Sidney Langford Hinde

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Sidney Langford Hinde

Sidney Langford Hinde, (23 July 1863 – 18 October 1930), Chevalier de l'ordre royal du lion; Membre honoraire de la Société belge de géographie; Medical Officer of the Interior, British East Africa; Late Captain, Congo Free State Forces; was a military medical officer involved in colonial operations in the Congo and East Africa in the 19th century.[1][full citation needed]


Sidney Hinde was the son of Surgeon George Langford Hinde (41st Foot Welsh Regiment) and Harrietta Tudor Rayner, daughter of Edward Charles Rayner, Esq. of England, married in London on 23 November 1861. They had two children, Sidney Langford Hinde, and Rhoda Hinde, (born 1865), both of whom were born in Canada.[2] In 1895, Hinde was posted to Machakos Fort in the East African Protectorate Service where he was appointed Resident to the Maasai Chief and Collector of Maasailand.[3]

Hinde was credited with aiding the overthrow of the infamous African slave trader Tippu Tip, and his successor, Sefu.[4]


A mountain valley on Mount Kenya is named after Sidney Hinde. Hinde Falls on Athi River is also named after the Hindes.[Note 1]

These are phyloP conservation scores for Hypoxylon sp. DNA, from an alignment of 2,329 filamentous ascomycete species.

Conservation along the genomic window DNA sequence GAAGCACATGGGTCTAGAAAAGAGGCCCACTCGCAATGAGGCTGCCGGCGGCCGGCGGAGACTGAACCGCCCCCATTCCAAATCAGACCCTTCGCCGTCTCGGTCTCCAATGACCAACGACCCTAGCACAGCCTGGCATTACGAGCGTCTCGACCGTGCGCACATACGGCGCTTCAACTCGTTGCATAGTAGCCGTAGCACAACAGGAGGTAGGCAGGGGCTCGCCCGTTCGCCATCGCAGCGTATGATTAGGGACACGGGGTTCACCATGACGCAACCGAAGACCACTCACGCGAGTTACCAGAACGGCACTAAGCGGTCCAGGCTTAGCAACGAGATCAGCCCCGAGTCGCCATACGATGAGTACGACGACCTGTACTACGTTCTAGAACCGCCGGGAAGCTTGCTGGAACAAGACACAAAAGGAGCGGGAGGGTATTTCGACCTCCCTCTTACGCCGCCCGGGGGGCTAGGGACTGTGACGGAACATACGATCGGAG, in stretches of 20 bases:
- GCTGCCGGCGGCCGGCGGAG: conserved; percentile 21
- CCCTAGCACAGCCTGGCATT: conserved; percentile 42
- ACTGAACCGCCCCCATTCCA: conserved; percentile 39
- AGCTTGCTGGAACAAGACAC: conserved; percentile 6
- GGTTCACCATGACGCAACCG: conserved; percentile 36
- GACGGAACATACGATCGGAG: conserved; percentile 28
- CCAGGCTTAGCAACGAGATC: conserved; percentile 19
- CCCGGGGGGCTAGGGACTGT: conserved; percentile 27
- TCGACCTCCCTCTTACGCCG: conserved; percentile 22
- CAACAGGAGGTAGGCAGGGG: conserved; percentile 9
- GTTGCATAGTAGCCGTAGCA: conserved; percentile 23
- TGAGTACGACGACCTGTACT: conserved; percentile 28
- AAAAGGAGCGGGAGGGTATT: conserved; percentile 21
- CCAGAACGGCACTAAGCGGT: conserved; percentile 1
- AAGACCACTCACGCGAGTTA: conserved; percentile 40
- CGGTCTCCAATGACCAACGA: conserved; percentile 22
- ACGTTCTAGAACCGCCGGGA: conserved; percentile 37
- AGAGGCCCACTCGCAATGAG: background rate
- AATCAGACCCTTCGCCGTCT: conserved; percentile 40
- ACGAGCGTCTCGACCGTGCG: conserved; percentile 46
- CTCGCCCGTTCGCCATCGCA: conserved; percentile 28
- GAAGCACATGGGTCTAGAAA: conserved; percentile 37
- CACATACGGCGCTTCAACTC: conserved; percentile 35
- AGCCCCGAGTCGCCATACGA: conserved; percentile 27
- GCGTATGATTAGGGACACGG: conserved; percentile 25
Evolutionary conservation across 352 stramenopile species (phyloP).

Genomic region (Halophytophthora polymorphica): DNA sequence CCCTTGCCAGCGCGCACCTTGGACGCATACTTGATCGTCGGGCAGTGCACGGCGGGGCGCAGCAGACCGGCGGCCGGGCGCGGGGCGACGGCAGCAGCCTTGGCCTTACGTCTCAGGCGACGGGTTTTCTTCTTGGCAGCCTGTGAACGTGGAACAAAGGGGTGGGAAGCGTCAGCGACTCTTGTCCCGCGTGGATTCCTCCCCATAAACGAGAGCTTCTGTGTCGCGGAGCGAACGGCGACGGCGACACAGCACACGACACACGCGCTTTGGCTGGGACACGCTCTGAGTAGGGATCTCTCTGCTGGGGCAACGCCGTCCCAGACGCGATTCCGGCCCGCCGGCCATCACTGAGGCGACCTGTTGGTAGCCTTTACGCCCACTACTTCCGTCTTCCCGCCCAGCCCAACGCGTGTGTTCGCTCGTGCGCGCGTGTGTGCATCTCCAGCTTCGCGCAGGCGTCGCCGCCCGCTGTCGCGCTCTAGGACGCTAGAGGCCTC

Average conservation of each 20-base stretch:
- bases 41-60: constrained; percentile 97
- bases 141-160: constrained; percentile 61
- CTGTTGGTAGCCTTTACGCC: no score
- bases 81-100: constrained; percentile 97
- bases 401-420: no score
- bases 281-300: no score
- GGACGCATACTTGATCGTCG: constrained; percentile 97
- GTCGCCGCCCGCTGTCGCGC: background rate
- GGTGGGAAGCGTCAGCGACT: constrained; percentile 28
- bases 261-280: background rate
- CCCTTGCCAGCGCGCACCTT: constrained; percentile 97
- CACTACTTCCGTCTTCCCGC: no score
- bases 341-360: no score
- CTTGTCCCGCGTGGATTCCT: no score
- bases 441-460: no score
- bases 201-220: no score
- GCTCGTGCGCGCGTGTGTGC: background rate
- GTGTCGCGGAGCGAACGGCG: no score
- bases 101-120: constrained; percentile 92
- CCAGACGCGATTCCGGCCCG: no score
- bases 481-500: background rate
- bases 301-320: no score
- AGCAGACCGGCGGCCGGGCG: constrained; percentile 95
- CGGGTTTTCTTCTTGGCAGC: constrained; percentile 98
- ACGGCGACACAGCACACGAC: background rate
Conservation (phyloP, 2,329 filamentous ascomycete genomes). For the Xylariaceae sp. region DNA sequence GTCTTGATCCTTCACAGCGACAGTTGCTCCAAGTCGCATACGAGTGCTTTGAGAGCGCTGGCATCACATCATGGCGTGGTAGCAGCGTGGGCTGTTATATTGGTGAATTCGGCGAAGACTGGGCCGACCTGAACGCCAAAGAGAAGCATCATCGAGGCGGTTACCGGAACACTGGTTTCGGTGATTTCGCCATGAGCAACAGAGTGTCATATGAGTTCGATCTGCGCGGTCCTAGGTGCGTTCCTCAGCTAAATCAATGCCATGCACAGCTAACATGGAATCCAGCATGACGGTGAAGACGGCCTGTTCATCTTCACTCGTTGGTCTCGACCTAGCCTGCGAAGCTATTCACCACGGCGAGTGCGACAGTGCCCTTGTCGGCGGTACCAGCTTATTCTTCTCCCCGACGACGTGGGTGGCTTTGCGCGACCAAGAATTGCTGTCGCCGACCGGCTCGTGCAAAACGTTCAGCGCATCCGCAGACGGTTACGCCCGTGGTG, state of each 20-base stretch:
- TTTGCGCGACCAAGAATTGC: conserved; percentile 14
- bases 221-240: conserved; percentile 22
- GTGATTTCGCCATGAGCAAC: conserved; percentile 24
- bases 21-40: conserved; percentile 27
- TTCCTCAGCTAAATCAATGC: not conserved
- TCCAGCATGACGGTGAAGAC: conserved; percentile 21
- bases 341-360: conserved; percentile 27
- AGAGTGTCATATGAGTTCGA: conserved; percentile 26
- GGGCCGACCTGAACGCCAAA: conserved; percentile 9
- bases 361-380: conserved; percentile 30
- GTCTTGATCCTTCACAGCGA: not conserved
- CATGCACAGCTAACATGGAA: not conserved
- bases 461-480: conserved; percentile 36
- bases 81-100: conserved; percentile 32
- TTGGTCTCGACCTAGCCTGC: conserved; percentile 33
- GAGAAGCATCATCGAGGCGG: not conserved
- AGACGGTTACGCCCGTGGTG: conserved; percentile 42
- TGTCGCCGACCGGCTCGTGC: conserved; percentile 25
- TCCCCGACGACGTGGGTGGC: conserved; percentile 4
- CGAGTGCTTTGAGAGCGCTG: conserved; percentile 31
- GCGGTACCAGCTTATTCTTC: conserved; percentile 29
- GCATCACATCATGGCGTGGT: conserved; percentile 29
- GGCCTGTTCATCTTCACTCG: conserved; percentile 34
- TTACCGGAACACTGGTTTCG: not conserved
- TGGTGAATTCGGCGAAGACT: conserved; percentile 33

Sidney Hinde is commemorated in the scientific name of a species of venomous snake, Montatheris hindii.[5]


Hinde wrote three books and an article for an ornithological journal:

  • (1897). La Chute de la domination des arabes du Congo. (translated from the English). Brusells: Librairie Européene G. Muquardt.[6] (in French).
  • (1897). The Fall of the Congo Arabs. London: Methuen & Co.[7]
  • (1898). "On birds observed near Machako's Station, in British East Africa". The Ibis 4: 576-587.
  • (1901). The Last of the Masai. (with Hildegarde Beatrice Hinde) London: William Heinemann.


  1. ^ The peaks of Mount Kenya have been given names from three different sources. Firstly, several Maasai chieftains have been commemorated, with names such as Batian, Nelion and Lenana. These names were suggested by Mackinder, on the suggestion of Sidney Langford Hinde, who was the resident officer in Maasailand at the time of Mackinder's expedition.


  1. ^ Google Books (2010)
  2. ^ Pierce, Tim. "RootsWeb Mailing List Archives".
  3. ^ Hinde, Sidney Langford (1901). The Last of the Masai. London: William Heinemann.
  4. ^ "Arabs of the Congo" (May 29, 1897) New York Times
  5. ^ Beolens, Bo; Watkins, Michael; Grayson, Michael (2011). The Eponym Dictionary of Reptiles. Baltimore: Johns Hopkins University Press. xiii + 296 pp. ISBN 978-1-4214-0135-5. ("Hind [sic]", p. 124).
  6. ^ Hinde, Sidney Langford (1 January 1897). "La chute de la domination des arabes du Congo". Brussels: Librairie Européene G. Muquardt – via Google Books. (in French).
  7. ^ Hinde, Sidney Langford (1 January 1897). "The Fall of the Congo Arabs". London: Methuen & Company – via Google Books.